5 Ways To Support Men With Their Mental Health

How to check in with the guys in your life…

Did you know that suicide is the leading cause of death among men aged 20-34? It’s a horribly scary statistic and a stark reminder of why supporting men with their mental health is so crucial. Some guys find it difficult to talk about their struggles, making it tricky to get them to open up. Here’s how you can support the men in your life to make sure they’re OK – and to let them know that they’re not alone.

1. Checking In

Drop them a text asking, “Hey, how are you feeling?” or ask them face-to-face if they’re doing OK. They might brush it off and say they’re fine when they’re not, so don’t be scared to ask the question again. Check in with them regularly to let them know that you’re there for them and ready to listen. You can say something like, “I’m here for you if you want to talk” to make sure they know that you’re in their corner.

2. Talk It Out

Encourage them to talk. You could start with an observational question like, “I’ve noticed you seem a bit down lately, How are things, or is everything OK?”. As the conversation progresses, try to ask open questions, such as, “How does that make you feel?” and “What are you finding most difficult?”. Movember Conversations have a brilliant tool to help you start a conversation with a man who is struggling with a range of issues. Click here to try it out.

3. Listen & Share

Give them your full attention and listen to them carefully. Use encouraging body language such as nodding and eye contact to help them find the strength to say what’s on their mind. If you’ve had similar struggles in the past, it might help to mention it and talk about how you coped with it. Whilst your situation may differ from theirs, it helps for people to know they are not alone, everyone struggles sometimes.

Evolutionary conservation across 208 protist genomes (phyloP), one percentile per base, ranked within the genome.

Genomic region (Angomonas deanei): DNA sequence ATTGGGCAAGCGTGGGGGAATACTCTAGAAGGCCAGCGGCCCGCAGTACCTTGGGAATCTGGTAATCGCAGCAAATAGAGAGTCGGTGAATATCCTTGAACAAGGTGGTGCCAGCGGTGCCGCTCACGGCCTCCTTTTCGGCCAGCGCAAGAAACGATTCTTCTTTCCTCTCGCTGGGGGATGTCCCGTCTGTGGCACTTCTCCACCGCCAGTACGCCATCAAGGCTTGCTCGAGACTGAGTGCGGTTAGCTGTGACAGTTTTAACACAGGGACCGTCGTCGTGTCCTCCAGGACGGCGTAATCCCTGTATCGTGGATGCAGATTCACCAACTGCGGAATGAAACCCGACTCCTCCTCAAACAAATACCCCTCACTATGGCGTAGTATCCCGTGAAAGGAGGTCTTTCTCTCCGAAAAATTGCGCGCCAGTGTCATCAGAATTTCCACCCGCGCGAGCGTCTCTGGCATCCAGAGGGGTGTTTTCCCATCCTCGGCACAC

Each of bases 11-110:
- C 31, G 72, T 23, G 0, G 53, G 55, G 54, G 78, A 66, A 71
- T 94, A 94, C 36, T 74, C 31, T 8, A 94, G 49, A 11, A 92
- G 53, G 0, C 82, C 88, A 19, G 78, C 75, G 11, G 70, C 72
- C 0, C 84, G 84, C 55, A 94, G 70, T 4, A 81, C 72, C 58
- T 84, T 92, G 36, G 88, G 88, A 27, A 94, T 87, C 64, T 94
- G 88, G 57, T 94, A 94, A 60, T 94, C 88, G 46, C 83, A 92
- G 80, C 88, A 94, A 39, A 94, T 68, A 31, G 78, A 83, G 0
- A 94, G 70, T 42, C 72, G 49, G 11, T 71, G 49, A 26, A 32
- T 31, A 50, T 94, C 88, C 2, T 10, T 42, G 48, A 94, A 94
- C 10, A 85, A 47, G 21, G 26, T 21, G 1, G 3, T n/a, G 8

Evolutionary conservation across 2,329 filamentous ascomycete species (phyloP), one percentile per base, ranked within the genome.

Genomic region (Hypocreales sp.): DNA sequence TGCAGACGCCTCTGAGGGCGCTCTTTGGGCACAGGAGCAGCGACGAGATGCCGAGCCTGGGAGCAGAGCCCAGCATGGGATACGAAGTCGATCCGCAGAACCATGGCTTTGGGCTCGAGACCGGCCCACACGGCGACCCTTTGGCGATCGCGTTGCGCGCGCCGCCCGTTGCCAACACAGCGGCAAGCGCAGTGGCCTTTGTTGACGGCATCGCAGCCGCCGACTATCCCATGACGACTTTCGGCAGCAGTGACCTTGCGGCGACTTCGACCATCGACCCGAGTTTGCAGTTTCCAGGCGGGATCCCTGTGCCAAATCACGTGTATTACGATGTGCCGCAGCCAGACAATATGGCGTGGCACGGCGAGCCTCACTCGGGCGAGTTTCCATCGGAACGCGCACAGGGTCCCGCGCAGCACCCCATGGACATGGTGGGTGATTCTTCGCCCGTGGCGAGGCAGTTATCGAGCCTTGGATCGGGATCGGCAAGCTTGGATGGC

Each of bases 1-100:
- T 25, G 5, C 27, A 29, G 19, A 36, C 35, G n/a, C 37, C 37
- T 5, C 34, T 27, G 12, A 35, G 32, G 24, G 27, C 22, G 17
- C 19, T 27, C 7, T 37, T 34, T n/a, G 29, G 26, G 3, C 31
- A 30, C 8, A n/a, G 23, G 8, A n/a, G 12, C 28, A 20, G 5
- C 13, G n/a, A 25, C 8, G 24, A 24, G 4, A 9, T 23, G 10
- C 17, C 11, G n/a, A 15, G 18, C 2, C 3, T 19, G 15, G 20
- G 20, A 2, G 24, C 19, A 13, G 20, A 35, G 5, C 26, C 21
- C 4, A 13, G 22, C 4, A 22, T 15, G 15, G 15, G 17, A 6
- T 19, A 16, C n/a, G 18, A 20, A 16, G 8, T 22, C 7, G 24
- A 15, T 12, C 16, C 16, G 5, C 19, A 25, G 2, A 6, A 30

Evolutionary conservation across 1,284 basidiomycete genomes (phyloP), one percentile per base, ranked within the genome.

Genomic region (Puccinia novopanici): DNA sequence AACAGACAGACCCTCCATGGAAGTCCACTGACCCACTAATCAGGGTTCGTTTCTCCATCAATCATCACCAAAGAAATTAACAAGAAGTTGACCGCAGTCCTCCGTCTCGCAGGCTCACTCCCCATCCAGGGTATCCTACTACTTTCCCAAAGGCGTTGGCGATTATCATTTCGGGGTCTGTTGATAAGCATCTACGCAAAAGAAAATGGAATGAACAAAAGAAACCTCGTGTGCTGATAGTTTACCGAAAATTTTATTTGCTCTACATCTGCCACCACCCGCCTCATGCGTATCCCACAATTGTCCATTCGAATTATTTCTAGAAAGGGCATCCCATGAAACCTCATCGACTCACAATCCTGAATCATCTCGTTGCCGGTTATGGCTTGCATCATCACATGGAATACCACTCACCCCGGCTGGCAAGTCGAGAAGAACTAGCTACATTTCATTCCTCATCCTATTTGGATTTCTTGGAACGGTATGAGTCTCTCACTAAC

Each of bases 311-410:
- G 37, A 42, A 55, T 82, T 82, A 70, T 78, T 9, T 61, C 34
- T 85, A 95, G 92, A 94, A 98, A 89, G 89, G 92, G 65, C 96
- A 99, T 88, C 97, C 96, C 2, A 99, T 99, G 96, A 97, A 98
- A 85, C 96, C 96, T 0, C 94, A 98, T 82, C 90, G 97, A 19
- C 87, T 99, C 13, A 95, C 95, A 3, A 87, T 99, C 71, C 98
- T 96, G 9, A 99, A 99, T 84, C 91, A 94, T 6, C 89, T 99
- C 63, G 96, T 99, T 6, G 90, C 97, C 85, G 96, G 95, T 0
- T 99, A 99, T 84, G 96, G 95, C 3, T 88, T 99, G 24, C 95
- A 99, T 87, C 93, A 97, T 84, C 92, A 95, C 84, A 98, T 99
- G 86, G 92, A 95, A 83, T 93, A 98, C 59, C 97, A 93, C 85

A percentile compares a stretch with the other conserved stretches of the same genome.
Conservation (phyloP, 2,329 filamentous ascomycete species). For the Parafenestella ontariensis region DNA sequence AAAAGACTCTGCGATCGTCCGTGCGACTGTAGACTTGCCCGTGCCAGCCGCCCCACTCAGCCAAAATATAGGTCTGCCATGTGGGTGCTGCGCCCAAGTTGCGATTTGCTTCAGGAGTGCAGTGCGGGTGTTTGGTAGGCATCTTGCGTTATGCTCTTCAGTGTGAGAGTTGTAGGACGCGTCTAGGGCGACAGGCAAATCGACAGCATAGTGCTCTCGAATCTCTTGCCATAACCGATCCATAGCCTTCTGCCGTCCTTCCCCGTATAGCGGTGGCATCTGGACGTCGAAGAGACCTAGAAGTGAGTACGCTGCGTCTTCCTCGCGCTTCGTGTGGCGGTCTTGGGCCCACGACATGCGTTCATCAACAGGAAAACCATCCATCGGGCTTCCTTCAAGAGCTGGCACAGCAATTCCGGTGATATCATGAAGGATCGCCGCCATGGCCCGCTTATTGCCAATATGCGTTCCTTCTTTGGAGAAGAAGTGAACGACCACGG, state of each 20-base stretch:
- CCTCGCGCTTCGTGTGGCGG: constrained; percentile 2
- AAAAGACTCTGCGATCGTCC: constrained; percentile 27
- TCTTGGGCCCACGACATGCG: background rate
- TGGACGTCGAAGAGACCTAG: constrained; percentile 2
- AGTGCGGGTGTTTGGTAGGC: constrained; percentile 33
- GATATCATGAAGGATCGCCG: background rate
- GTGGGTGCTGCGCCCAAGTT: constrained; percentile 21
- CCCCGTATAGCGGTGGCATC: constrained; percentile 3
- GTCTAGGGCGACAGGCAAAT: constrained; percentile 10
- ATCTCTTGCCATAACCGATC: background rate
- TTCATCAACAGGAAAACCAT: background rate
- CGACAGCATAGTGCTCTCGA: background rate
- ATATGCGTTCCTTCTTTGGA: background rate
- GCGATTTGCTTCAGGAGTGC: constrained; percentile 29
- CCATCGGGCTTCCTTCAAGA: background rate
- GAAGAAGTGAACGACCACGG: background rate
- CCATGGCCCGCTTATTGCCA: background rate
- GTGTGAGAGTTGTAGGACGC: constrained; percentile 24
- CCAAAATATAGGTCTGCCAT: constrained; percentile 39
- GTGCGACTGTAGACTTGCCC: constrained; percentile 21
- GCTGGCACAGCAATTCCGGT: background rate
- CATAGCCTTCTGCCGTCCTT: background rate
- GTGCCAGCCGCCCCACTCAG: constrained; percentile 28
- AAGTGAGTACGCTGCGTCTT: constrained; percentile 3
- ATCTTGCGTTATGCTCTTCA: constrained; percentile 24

4. Look For Changes

Keep an eye out for any changes to their behaviour. Do they seem more withdrawn than usual? Have they stopped answering your texts? Have they let their personal hygiene slide? Maybe they’re using drugs or drinking more alcohol. They may seem more anxious, angry or weepy. These are all symptoms of mental illness and a clear sign that everything is not OK. For more advice and support with depression, click here.

5. Find Professional Support

Help them find further support. You can share helpline numbers, point them in the direction of therapy or encourage them to make an appointment with their doctor. Sometimes, when a person is really struggling, they find it difficult to seek help. Your support with this can be so valuable.

For more help and advice on how to support men’s mental health, head over to Movember. https://uk.movember.com/


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